The Moment I Knew It Was Over

Blank pages turned to pages saturated with ink to match my ever so changing mood. The days I wrote in red, I was in love; the days written in black were filled with anger; blue pen signified I knew it was one of the sadder days, and whenever I wrote in green – I knew there was something to be learned.

Looking back, everything I ever wrote about him, for him, and to him, never followed a pattern, some days it was in green and others blue. I wrote everything out to make sure I never forgot a word and now as I skim through the pages, I read what I wrote and see colors, but the emotions have ceased to exist.

When you write with passion and intensity those moments exist indefinitely even when the person who wrote them no longer exists, even when the emotions are indeed finite. For me, there is nothing more painstakingly beautiful than to look back on my writing and see how much I’ve grown, to see the ways in which my emotions have developed and shifted overtime, to see how beneficial engaging in introspective behavior can be.My favorite poet, Lang Leav, once wrote, “Writing is the consolation prize you are given when you don’t get the thing you want the most.”

When I didn’t end up where I thought I’d be, with who I thought I’d have by my side; I wrote. But one day I ran out of words. I remember writing about him for the last time like it was yesterday; the emotions refused to be suppressed any longer, the words finding a way out into the open, streaming out of my body in every color but red.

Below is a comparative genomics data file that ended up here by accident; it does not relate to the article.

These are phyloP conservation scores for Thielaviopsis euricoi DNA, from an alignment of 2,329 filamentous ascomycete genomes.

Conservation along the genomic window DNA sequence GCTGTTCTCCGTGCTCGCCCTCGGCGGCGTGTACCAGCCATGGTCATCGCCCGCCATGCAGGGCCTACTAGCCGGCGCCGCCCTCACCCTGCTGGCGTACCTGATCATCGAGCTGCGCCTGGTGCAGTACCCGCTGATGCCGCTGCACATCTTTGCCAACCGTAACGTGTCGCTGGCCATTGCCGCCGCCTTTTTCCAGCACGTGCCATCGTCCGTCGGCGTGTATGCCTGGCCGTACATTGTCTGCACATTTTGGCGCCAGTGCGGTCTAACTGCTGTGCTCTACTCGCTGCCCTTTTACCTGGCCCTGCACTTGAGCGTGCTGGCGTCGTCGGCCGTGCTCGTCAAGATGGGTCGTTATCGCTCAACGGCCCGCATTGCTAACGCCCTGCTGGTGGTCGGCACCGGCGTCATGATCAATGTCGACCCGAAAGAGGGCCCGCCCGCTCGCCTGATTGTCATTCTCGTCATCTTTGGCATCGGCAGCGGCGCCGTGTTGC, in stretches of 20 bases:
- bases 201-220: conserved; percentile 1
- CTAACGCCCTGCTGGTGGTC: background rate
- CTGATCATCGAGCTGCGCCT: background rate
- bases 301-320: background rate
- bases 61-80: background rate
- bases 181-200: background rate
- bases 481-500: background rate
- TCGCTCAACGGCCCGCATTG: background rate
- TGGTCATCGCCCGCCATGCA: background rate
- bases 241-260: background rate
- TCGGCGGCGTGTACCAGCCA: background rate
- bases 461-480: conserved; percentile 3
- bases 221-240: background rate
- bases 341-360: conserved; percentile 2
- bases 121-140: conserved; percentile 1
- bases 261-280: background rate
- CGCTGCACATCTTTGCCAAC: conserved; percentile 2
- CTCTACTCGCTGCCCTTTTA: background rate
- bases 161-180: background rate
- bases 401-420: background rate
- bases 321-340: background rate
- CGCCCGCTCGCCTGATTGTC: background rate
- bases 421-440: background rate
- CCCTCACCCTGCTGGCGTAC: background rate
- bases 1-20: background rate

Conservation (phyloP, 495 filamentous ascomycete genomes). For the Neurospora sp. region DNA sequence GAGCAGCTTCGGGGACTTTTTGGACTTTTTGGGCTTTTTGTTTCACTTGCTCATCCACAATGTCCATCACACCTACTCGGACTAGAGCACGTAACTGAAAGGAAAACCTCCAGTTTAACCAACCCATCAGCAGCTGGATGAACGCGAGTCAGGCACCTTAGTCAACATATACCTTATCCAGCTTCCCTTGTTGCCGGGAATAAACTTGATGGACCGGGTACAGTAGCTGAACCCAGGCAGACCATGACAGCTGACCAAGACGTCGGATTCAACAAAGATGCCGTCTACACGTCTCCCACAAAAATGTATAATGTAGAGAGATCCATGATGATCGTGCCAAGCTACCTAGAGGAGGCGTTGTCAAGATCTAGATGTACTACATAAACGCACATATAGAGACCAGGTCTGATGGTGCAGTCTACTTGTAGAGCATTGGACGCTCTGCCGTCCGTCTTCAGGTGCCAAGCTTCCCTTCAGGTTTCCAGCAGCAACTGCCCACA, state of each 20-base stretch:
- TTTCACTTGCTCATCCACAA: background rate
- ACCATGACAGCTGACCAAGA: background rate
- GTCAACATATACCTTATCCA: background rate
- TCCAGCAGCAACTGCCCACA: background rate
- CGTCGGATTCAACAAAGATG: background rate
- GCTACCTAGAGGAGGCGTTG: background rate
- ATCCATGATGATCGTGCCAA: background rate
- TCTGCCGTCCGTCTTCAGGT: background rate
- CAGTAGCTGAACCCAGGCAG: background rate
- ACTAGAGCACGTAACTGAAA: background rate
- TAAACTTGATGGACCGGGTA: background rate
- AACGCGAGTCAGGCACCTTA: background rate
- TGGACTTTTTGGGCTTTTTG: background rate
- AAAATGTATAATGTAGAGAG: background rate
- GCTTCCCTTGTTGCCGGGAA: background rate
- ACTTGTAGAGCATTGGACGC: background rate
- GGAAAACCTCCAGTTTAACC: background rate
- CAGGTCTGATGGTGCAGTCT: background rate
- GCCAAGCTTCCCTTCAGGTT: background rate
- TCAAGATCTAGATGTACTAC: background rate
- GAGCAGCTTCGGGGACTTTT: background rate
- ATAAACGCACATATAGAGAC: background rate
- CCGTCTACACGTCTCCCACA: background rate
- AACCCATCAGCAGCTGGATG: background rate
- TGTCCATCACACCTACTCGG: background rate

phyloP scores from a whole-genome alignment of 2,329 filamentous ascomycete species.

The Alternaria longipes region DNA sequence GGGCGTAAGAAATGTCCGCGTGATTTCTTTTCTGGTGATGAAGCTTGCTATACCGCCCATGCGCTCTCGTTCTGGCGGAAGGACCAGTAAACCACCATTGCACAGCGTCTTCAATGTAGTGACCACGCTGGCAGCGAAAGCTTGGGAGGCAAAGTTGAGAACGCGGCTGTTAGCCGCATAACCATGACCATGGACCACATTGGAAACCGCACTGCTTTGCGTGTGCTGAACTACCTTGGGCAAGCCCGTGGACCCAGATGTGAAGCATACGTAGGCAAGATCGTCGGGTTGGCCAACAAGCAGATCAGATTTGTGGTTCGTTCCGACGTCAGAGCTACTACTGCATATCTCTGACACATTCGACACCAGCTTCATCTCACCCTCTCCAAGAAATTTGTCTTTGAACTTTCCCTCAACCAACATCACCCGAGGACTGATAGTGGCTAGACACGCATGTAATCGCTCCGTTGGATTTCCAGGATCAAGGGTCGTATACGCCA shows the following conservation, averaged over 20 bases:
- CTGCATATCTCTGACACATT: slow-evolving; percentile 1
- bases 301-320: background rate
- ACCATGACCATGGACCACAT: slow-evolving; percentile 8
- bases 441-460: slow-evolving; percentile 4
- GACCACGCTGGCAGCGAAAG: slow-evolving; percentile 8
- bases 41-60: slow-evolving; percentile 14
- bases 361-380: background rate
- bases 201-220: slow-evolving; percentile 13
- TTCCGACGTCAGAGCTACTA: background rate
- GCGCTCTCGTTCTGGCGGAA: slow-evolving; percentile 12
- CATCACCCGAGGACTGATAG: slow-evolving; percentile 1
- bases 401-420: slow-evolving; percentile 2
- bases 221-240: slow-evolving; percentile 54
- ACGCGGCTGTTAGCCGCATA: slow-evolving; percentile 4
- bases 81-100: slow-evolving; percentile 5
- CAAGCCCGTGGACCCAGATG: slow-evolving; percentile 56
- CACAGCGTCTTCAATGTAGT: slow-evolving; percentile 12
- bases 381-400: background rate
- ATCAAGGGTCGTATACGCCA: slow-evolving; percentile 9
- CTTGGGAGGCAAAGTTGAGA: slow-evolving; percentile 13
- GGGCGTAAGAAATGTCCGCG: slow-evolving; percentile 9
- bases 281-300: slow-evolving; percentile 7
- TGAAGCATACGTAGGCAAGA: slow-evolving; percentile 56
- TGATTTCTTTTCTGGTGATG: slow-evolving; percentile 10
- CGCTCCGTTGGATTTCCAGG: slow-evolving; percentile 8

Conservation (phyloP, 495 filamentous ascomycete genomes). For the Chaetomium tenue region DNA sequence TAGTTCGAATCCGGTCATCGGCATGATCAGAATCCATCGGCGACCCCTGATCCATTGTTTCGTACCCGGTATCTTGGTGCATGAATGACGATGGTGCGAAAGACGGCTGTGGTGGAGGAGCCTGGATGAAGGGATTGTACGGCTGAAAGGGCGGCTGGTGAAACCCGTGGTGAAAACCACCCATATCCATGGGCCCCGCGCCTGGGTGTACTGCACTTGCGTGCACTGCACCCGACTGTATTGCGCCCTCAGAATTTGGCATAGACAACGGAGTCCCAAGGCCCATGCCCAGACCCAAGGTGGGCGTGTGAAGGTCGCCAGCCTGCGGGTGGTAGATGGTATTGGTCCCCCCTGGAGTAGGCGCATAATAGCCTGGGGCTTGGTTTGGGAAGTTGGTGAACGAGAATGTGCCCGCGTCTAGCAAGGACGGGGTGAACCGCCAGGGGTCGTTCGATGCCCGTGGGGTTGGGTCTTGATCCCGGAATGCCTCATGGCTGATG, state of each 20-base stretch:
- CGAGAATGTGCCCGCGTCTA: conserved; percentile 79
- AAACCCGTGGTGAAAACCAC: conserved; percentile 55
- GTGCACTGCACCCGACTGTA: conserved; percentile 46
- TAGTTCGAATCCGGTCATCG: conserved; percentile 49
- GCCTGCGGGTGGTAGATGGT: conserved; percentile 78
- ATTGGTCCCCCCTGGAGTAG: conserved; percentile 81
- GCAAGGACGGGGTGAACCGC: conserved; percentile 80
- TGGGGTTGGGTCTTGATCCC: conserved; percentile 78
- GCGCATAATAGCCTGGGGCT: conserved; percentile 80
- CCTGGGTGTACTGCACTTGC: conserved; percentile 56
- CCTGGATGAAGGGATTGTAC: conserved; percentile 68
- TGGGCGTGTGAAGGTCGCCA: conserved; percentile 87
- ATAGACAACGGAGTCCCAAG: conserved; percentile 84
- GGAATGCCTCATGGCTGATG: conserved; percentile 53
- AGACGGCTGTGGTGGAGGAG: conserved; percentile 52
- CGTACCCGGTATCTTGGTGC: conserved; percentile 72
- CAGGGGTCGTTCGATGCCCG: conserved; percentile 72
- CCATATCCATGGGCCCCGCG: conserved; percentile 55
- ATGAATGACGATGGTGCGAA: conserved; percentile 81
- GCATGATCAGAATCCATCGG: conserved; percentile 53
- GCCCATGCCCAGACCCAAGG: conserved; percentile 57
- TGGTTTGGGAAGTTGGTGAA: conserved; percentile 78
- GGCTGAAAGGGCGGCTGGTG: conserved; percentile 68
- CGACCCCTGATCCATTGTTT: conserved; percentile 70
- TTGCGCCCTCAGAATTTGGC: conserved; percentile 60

I dwelled on those words for months, replaying everything we ever did, replaying everything I ever said, realizing each day that what I thought we had, never existed to the caliber I thought it had. That those feelings had been mistaken for red when they were in fact, the furthest thing from it; perhaps a sunset orange, an infatuation.  

I knew it was over when I ran out of words to say. When I sat and held my pen, writers block preventing me from formulating the smallest of phrases. I remember closing my journal in frustration for the very last time and pacing around my bed, just to find a spot on the floor where I sat for hours that night. Sitting there, I realized that when emotions are abundant and genuine, you’ll never run out of words to say, and that was the moment I finally knew.